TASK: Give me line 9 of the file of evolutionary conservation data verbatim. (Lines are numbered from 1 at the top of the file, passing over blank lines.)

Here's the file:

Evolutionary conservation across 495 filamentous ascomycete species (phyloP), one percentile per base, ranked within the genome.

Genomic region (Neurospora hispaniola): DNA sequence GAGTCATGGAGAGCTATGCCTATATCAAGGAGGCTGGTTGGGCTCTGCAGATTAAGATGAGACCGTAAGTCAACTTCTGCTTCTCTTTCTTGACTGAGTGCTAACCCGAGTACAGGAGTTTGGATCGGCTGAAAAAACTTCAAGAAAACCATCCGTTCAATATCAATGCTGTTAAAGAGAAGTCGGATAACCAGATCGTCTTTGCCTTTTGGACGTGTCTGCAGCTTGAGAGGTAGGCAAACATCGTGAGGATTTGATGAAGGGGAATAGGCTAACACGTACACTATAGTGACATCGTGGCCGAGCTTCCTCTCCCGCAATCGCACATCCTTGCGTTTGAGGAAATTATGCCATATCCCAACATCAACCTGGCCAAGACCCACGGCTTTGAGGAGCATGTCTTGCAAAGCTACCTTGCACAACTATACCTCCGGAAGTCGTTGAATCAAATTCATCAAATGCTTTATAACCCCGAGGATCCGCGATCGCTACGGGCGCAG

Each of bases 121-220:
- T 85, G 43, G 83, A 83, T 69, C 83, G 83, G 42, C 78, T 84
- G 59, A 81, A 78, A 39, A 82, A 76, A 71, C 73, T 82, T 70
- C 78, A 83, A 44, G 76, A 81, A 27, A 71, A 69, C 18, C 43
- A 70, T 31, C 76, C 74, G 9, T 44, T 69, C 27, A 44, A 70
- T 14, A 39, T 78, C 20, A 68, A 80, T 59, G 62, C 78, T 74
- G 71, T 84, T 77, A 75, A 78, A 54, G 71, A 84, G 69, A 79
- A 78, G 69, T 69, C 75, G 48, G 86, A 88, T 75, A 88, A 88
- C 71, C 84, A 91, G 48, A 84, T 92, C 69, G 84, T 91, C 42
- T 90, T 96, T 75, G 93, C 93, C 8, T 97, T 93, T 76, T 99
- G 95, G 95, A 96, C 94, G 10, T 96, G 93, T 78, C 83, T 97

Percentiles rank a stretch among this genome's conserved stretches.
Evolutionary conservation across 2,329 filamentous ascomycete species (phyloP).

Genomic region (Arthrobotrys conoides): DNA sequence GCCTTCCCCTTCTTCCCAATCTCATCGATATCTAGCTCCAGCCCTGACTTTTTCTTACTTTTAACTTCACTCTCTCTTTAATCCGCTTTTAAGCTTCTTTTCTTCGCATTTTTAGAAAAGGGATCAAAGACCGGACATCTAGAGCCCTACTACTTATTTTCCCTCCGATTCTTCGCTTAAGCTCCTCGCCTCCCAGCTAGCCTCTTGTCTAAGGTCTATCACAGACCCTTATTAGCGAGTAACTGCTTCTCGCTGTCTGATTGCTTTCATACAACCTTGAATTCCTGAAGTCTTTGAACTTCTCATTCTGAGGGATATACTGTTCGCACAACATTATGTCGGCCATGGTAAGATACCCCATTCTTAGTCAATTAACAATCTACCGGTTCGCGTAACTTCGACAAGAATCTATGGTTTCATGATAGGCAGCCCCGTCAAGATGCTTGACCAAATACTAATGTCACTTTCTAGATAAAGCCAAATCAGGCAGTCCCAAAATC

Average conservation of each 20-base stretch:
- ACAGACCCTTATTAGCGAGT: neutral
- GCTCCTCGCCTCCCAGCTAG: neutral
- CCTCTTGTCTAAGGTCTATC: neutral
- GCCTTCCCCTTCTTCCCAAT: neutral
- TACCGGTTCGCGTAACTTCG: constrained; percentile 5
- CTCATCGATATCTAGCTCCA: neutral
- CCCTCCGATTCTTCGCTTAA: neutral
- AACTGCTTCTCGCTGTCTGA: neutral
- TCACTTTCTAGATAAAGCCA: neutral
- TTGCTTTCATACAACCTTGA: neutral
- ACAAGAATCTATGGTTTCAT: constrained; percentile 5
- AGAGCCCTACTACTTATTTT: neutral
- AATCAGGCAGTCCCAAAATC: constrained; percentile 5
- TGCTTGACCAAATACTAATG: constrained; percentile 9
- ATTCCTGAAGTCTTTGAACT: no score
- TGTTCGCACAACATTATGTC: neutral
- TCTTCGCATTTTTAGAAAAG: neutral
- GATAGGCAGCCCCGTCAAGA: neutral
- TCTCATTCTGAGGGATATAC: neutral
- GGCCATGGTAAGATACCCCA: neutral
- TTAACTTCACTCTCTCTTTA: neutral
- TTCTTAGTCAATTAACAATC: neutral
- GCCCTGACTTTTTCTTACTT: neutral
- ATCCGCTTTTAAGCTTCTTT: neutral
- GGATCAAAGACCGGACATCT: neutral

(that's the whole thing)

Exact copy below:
- G 71, T 84, T 77, A 75, A 78, A 54, G 71, A 84, G 69, A 79